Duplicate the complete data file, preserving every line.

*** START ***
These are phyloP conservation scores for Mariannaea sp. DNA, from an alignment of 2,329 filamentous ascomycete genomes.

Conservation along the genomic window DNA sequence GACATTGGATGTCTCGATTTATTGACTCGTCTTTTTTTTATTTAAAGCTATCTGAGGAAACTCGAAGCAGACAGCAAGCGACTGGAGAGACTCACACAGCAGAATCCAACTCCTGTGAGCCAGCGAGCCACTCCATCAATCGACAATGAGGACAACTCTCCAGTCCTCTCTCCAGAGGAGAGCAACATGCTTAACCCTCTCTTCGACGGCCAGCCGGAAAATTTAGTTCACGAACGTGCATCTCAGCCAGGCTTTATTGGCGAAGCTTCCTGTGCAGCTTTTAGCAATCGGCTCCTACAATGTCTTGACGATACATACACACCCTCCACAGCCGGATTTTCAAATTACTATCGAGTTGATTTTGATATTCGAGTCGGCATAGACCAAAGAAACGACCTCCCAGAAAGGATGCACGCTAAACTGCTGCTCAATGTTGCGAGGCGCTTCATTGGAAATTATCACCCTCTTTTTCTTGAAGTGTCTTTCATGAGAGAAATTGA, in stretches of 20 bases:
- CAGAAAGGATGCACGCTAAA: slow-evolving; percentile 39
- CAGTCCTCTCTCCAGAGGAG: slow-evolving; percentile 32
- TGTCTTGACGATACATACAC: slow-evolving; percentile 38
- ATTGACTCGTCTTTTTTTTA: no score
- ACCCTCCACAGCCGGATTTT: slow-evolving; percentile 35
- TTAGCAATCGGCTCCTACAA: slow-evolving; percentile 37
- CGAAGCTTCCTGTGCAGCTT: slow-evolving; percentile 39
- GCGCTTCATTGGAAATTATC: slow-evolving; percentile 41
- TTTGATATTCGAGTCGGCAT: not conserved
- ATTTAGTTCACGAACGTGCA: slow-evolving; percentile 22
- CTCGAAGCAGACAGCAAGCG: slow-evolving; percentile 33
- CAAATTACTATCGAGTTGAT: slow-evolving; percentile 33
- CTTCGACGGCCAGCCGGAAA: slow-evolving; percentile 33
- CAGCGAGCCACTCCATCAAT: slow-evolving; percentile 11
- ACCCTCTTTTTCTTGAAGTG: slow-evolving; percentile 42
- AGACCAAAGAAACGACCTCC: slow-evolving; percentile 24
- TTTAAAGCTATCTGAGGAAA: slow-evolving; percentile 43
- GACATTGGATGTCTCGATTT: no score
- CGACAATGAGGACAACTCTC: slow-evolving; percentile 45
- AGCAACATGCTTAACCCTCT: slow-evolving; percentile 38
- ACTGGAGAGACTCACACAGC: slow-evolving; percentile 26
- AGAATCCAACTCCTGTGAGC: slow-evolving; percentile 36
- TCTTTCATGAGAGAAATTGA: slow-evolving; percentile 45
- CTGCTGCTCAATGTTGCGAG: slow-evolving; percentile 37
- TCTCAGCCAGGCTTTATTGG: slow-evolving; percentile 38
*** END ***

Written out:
These are phyloP conservation scores for Mariannaea sp. DNA, from an alignment of 2,329 filamentous ascomycete genomes.

Conservation along the genomic window DNA sequence GACATTGGATGTCTCGATTTATTGACTCGTCTTTTTTTTATTTAAAGCTATCTGAGGAAACTCGAAGCAGACAGCAAGCGACTGGAGAGACTCACACAGCAGAATCCAACTCCTGTGAGCCAGCGAGCCACTCCATCAATCGACAATGAGGACAACTCTCCAGTCCTCTCTCCAGAGGAGAGCAACATGCTTAACCCTCTCTTCGACGGCCAGCCGGAAAATTTAGTTCACGAACGTGCATCTCAGCCAGGCTTTATTGGCGAAGCTTCCTGTGCAGCTTTTAGCAATCGGCTCCTACAATGTCTTGACGATACATACACACCCTCCACAGCCGGATTTTCAAATTACTATCGAGTTGATTTTGATATTCGAGTCGGCATAGACCAAAGAAACGACCTCCCAGAAAGGATGCACGCTAAACTGCTGCTCAATGTTGCGAGGCGCTTCATTGGAAATTATCACCCTCTTTTTCTTGAAGTGTCTTTCATGAGAGAAATTGA, in stretches of 20 bases:
- CAGAAAGGATGCACGCTAAA: slow-evolving; percentile 39
- CAGTCCTCTCTCCAGAGGAG: slow-evolving; percentile 32
- TGTCTTGACGATACATACAC: slow-evolving; percentile 38
- ATTGACTCGTCTTTTTTTTA: no score
- ACCCTCCACAGCCGGATTTT: slow-evolving; percentile 35
- TTAGCAATCGGCTCCTACAA: slow-evolving; percentile 37
- CGAAGCTTCCTGTGCAGCTT: slow-evolving; percentile 39
- GCGCTTCATTGGAAATTATC: slow-evolving; percentile 41
- TTTGATATTCGAGTCGGCAT: not conserved
- ATTTAGTTCACGAACGTGCA: slow-evolving; percentile 22
- CTCGAAGCAGACAGCAAGCG: slow-evolving; percentile 33
- CAAATTACTATCGAGTTGAT: slow-evolving; percentile 33
- CTTCGACGGCCAGCCGGAAA: slow-evolving; percentile 33
- CAGCGAGCCACTCCATCAAT: slow-evolving; percentile 11
- ACCCTCTTTTTCTTGAAGTG: slow-evolving; percentile 42
- AGACCAAAGAAACGACCTCC: slow-evolving; percentile 24
- TTTAAAGCTATCTGAGGAAA: slow-evolving; percentile 43
- GACATTGGATGTCTCGATTT: no score
- CGACAATGAGGACAACTCTC: slow-evolving; percentile 45
- AGCAACATGCTTAACCCTCT: slow-evolving; percentile 38
- ACTGGAGAGACTCACACAGC: slow-evolving; percentile 26
- AGAATCCAACTCCTGTGAGC: slow-evolving; percentile 36
- TCTTTCATGAGAGAAATTGA: slow-evolving; percentile 45
- CTGCTGCTCAATGTTGCGAG: slow-evolving; percentile 37
- TCTCAGCCAGGCTTTATTGG: slow-evolving; percentile 38